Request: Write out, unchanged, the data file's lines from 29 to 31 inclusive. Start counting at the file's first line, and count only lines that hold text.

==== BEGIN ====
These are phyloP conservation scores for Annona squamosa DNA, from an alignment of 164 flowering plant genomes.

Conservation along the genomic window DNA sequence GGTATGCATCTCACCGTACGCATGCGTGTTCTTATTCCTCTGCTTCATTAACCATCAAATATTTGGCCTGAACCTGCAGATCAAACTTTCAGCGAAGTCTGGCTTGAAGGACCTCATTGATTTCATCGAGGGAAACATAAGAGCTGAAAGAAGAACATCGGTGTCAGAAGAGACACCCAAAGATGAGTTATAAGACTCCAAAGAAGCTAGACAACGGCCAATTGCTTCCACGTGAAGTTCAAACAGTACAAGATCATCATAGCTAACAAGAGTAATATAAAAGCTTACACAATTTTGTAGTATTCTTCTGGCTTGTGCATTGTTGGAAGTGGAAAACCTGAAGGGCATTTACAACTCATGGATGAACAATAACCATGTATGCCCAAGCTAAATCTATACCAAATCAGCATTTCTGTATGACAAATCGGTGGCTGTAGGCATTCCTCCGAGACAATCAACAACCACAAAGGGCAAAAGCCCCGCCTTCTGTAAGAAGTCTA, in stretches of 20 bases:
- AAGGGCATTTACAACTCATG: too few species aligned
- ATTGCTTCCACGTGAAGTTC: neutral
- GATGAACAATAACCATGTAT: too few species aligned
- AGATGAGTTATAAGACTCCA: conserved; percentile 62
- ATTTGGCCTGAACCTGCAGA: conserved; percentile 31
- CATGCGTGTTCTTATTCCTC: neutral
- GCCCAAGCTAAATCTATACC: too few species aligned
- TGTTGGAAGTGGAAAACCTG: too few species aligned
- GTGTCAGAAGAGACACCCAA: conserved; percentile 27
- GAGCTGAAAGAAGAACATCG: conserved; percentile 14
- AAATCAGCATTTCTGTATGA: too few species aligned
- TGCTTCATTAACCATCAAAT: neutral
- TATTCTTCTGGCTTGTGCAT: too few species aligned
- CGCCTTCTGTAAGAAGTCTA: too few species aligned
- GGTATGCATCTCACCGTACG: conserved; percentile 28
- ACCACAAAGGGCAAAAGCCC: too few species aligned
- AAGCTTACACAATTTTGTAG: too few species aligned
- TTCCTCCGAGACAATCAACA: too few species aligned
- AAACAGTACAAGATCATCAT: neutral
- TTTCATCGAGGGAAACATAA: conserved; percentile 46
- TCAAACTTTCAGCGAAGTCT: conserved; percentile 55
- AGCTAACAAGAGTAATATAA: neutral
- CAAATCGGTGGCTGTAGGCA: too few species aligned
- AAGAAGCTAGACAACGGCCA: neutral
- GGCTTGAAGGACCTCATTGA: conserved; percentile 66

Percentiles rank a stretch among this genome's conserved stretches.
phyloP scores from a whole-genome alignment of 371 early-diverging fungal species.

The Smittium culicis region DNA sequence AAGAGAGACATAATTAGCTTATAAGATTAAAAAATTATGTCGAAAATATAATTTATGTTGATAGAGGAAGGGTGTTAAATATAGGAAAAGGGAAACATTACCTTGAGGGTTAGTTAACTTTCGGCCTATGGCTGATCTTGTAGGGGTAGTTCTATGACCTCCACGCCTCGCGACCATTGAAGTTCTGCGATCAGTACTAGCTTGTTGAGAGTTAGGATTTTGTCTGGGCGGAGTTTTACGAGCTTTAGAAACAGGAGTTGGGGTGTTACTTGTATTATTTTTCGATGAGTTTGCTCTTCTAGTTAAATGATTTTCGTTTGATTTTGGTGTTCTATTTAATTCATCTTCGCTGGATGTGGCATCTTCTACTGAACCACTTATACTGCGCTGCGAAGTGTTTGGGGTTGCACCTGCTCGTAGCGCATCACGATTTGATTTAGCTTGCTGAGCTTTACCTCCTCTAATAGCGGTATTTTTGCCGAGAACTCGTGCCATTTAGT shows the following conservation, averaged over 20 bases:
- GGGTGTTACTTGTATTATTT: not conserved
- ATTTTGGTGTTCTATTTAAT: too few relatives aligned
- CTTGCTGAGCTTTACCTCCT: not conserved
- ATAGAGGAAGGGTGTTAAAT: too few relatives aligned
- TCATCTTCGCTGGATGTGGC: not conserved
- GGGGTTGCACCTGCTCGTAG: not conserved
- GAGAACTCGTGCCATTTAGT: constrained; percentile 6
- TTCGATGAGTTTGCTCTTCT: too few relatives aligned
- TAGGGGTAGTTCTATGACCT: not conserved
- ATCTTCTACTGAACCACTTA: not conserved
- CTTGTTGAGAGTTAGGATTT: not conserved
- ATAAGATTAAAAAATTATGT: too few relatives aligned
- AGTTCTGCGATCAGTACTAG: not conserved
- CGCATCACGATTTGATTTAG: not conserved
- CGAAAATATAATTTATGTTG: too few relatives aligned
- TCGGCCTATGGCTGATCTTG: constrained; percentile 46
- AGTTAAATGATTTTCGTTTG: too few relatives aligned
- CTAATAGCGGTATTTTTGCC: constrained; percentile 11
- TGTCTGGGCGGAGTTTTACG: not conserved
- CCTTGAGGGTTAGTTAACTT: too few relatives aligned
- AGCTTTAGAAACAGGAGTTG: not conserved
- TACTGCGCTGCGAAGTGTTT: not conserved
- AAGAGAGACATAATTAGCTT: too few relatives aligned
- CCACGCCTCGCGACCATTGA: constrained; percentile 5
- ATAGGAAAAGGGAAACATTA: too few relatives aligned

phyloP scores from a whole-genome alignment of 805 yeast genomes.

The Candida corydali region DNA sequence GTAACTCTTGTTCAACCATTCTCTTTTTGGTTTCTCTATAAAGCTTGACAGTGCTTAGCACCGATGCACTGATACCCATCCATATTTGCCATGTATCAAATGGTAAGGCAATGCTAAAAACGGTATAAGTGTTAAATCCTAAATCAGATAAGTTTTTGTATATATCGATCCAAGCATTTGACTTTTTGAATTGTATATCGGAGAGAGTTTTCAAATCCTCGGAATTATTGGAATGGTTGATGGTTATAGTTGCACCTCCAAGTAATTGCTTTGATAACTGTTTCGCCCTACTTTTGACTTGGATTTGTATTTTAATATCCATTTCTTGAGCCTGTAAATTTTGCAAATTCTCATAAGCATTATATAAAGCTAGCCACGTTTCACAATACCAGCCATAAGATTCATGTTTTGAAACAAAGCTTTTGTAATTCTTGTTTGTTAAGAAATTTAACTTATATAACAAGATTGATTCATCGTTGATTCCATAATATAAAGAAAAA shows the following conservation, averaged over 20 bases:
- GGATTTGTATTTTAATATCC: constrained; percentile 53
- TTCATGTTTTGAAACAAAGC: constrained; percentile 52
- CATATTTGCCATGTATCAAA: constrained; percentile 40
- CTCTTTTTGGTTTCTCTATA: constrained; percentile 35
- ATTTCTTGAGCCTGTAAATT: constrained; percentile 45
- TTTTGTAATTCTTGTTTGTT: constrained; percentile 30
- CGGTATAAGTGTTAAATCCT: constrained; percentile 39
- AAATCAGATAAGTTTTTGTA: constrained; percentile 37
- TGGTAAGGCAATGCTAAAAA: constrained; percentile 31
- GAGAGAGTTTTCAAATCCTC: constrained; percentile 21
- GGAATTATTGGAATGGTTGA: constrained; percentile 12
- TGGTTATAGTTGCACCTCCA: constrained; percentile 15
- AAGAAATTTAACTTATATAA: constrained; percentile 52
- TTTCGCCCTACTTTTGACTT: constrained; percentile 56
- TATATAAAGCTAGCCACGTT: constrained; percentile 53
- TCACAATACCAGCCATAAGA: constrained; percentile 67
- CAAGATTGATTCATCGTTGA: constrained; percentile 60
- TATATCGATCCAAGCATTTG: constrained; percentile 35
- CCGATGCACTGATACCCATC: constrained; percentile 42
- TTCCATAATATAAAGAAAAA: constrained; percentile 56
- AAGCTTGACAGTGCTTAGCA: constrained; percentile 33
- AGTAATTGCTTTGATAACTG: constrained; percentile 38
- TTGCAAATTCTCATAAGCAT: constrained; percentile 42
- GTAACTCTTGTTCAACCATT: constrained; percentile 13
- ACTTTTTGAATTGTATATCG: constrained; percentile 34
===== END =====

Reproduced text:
phyloP scores from a whole-genome alignment of 371 early-diverging fungal species.

The Smittium culicis region DNA sequence AAGAGAGACATAATTAGCTTATAAGATTAAAAAATTATGTCGAAAATATAATTTATGTTGATAGAGGAAGGGTGTTAAATATAGGAAAAGGGAAACATTACCTTGAGGGTTAGTTAACTTTCGGCCTATGGCTGATCTTGTAGGGGTAGTTCTATGACCTCCACGCCTCGCGACCATTGAAGTTCTGCGATCAGTACTAGCTTGTTGAGAGTTAGGATTTTGTCTGGGCGGAGTTTTACGAGCTTTAGAAACAGGAGTTGGGGTGTTACTTGTATTATTTTTCGATGAGTTTGCTCTTCTAGTTAAATGATTTTCGTTTGATTTTGGTGTTCTATTTAATTCATCTTCGCTGGATGTGGCATCTTCTACTGAACCACTTATACTGCGCTGCGAAGTGTTTGGGGTTGCACCTGCTCGTAGCGCATCACGATTTGATTTAGCTTGCTGAGCTTTACCTCCTCTAATAGCGGTATTTTTGCCGAGAACTCGTGCCATTTAGT shows the following conservation, averaged over 20 bases:
- GGGTGTTACTTGTATTATTT: not conserved